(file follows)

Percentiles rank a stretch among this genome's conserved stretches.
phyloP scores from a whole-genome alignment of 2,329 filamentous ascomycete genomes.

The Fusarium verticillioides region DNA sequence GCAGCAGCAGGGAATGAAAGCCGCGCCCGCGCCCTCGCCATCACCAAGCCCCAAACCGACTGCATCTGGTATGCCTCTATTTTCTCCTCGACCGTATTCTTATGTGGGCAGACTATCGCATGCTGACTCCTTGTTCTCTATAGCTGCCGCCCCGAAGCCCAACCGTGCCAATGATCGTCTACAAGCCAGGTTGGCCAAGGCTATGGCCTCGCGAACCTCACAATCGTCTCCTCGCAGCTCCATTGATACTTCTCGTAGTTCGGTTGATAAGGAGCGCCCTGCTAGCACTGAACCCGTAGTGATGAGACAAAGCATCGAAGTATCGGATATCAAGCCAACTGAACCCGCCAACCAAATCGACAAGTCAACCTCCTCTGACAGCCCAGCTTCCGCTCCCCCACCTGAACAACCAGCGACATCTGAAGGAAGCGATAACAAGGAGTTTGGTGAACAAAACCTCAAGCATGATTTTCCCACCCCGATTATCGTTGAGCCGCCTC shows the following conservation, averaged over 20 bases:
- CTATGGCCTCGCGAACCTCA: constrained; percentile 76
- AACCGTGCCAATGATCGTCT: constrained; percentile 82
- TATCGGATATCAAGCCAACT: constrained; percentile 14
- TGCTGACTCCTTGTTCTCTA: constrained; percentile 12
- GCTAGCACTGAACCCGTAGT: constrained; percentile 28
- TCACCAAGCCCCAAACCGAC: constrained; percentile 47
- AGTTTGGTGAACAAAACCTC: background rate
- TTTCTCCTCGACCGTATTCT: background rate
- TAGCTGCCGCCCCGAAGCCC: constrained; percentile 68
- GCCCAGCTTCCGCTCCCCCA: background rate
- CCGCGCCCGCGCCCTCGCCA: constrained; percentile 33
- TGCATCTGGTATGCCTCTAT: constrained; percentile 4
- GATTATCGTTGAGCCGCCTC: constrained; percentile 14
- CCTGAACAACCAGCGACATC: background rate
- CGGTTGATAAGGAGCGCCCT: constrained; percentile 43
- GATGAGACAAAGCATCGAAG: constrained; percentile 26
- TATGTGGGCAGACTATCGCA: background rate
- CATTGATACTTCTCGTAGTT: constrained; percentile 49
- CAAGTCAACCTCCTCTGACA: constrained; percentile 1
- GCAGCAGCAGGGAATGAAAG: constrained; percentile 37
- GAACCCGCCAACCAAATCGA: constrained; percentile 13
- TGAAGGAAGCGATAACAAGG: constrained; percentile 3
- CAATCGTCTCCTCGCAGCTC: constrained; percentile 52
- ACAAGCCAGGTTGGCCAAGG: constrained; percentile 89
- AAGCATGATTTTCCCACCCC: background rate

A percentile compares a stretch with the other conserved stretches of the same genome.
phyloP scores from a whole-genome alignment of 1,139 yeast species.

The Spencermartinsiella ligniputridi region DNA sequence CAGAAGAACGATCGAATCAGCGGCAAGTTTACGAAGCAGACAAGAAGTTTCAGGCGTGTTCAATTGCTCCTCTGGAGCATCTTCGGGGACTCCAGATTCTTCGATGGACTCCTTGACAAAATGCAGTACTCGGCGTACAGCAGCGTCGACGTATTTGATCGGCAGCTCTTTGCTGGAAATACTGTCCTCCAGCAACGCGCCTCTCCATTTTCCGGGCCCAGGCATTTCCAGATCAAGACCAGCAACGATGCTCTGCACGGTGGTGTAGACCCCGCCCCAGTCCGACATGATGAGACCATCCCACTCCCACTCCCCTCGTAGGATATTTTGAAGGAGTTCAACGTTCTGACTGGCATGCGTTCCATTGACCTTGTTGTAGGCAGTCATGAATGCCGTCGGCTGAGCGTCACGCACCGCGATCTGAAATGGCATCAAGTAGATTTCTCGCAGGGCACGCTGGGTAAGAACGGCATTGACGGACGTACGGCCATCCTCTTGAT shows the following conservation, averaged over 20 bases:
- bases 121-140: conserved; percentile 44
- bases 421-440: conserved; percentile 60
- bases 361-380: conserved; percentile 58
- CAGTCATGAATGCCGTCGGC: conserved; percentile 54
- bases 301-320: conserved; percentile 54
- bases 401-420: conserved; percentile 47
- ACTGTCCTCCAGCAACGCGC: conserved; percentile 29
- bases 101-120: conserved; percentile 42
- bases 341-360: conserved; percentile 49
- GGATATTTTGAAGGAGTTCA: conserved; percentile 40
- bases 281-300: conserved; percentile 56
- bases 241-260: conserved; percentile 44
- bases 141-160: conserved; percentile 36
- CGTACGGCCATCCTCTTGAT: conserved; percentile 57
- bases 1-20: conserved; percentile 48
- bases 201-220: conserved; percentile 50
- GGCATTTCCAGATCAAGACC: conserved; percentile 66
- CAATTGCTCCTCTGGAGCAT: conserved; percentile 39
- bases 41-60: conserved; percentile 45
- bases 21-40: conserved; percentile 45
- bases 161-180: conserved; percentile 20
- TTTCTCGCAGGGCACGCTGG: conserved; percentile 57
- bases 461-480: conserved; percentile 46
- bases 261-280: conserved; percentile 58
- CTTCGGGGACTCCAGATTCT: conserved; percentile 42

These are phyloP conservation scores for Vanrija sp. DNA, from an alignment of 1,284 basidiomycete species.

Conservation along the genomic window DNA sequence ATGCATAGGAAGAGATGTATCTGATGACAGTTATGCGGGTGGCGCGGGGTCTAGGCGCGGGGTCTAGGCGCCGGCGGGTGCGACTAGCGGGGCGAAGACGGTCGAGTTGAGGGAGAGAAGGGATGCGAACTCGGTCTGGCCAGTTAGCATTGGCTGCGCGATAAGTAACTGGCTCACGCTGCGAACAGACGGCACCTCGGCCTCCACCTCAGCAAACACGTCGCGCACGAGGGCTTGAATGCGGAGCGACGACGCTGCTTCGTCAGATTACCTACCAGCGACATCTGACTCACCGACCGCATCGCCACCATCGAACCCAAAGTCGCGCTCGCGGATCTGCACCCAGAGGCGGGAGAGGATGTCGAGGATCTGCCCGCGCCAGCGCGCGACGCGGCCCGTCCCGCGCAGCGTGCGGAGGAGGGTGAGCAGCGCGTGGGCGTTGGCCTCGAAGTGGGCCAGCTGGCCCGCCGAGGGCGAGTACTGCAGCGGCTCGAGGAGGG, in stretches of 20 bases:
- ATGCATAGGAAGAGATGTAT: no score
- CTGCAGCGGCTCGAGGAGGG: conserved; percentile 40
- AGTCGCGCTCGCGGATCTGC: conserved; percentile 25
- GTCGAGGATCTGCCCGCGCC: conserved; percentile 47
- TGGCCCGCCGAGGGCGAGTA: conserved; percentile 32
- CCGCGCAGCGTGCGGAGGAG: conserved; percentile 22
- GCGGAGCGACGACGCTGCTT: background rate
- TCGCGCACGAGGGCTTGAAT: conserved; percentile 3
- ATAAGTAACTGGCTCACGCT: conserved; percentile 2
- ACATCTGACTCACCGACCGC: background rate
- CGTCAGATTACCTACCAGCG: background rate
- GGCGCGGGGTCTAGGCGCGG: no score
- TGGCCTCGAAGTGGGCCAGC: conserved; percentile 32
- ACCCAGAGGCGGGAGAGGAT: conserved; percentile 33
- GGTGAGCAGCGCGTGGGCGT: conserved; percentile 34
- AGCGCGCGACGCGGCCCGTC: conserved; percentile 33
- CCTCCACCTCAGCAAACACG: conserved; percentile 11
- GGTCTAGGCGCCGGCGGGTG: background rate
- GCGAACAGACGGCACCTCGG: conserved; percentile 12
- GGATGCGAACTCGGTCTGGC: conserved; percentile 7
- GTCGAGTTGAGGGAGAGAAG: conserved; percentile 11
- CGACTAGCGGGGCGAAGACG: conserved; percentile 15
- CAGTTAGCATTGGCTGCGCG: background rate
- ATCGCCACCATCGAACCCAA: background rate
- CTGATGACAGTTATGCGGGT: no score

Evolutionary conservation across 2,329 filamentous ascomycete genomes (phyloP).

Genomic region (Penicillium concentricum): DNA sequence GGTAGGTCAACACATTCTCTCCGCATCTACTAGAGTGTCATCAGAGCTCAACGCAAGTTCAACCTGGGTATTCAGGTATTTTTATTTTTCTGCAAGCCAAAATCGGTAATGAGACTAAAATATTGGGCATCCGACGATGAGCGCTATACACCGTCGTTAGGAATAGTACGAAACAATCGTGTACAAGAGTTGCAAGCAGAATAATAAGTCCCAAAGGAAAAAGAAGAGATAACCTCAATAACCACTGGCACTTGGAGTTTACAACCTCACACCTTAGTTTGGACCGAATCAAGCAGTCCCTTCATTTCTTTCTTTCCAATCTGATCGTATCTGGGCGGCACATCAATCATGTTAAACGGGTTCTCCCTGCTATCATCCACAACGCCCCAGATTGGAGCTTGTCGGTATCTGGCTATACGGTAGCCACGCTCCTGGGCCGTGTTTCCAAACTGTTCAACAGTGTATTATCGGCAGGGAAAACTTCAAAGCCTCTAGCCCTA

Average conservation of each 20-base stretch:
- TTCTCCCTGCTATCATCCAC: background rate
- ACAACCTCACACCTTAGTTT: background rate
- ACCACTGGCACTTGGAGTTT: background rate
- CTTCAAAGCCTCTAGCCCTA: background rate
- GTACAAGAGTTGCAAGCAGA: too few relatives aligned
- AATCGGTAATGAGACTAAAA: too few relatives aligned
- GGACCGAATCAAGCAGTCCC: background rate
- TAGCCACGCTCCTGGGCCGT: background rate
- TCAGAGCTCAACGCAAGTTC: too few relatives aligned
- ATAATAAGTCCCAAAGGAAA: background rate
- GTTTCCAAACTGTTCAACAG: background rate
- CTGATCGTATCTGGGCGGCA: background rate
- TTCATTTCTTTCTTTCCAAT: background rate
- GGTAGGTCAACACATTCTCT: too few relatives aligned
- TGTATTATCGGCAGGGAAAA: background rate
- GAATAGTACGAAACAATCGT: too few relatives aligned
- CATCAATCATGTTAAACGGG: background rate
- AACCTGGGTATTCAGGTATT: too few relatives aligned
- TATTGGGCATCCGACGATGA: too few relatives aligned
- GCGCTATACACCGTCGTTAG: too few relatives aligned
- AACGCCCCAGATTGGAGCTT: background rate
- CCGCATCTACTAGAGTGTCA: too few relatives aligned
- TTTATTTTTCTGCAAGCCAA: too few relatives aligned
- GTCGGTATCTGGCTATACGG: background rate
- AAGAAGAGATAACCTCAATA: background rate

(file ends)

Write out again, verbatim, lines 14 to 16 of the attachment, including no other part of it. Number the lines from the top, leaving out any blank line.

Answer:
- CCGCGCCCGCGCCCTCGCCA: constrained; percentile 33
- TGCATCTGGTATGCCTCTAT: constrained; percentile 4
- GATTATCGTTGAGCCGCCTC: constrained; percentile 14